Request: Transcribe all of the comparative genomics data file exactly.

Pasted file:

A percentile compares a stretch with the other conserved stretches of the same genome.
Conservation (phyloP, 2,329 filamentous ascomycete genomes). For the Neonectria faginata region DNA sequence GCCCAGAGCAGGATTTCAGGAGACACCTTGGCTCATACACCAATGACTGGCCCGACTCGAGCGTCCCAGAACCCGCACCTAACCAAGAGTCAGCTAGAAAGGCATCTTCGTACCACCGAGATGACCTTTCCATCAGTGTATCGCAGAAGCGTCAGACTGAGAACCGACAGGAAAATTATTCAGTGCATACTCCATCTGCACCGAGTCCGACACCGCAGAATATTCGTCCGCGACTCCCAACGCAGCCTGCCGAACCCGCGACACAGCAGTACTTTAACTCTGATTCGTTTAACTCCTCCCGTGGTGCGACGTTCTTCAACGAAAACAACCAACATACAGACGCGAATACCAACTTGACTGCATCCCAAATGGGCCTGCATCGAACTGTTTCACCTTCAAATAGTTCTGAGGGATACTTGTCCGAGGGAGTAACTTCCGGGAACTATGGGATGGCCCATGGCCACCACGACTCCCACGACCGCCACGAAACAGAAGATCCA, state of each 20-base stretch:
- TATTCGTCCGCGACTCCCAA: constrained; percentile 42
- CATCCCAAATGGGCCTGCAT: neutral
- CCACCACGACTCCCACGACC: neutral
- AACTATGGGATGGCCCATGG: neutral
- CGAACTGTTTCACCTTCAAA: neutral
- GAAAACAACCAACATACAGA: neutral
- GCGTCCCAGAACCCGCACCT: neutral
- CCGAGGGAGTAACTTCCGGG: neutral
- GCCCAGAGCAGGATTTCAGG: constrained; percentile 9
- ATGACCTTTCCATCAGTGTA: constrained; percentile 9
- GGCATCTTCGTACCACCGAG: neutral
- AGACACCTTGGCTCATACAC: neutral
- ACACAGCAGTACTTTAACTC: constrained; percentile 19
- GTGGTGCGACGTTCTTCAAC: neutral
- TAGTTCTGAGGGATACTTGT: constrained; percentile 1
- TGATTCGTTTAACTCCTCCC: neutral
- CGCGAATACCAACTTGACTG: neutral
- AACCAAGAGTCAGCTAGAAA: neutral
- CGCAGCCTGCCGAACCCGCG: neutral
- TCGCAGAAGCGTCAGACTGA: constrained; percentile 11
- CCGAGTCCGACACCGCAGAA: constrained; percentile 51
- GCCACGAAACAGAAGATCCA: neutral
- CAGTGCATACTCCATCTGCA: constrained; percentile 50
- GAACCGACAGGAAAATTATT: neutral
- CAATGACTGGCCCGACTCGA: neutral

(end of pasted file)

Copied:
A percentile compares a stretch with the other conserved stretches of the same genome.
Conservation (phyloP, 2,329 filamentous ascomycete genomes). For the Neonectria faginata region DNA sequence GCCCAGAGCAGGATTTCAGGAGACACCTTGGCTCATACACCAATGACTGGCCCGACTCGAGCGTCCCAGAACCCGCACCTAACCAAGAGTCAGCTAGAAAGGCATCTTCGTACCACCGAGATGACCTTTCCATCAGTGTATCGCAGAAGCGTCAGACTGAGAACCGACAGGAAAATTATTCAGTGCATACTCCATCTGCACCGAGTCCGACACCGCAGAATATTCGTCCGCGACTCCCAACGCAGCCTGCCGAACCCGCGACACAGCAGTACTTTAACTCTGATTCGTTTAACTCCTCCCGTGGTGCGACGTTCTTCAACGAAAACAACCAACATACAGACGCGAATACCAACTTGACTGCATCCCAAATGGGCCTGCATCGAACTGTTTCACCTTCAAATAGTTCTGAGGGATACTTGTCCGAGGGAGTAACTTCCGGGAACTATGGGATGGCCCATGGCCACCACGACTCCCACGACCGCCACGAAACAGAAGATCCA, state of each 20-base stretch:
- TATTCGTCCGCGACTCCCAA: constrained; percentile 42
- CATCCCAAATGGGCCTGCAT: neutral
- CCACCACGACTCCCACGACC: neutral
- AACTATGGGATGGCCCATGG: neutral
- CGAACTGTTTCACCTTCAAA: neutral
- GAAAACAACCAACATACAGA: neutral
- GCGTCCCAGAACCCGCACCT: neutral
- CCGAGGGAGTAACTTCCGGG: neutral
- GCCCAGAGCAGGATTTCAGG: constrained; percentile 9
- ATGACCTTTCCATCAGTGTA: constrained; percentile 9
- GGCATCTTCGTACCACCGAG: neutral
- AGACACCTTGGCTCATACAC: neutral
- ACACAGCAGTACTTTAACTC: constrained; percentile 19
- GTGGTGCGACGTTCTTCAAC: neutral
- TAGTTCTGAGGGATACTTGT: constrained; percentile 1
- TGATTCGTTTAACTCCTCCC: neutral
- CGCGAATACCAACTTGACTG: neutral
- AACCAAGAGTCAGCTAGAAA: neutral
- CGCAGCCTGCCGAACCCGCG: neutral
- TCGCAGAAGCGTCAGACTGA: constrained; percentile 11
- CCGAGTCCGACACCGCAGAA: constrained; percentile 51
- GCCACGAAACAGAAGATCCA: neutral
- CAGTGCATACTCCATCTGCA: constrained; percentile 50
- GAACCGACAGGAAAATTATT: neutral
- CAATGACTGGCCCGACTCGA: neutral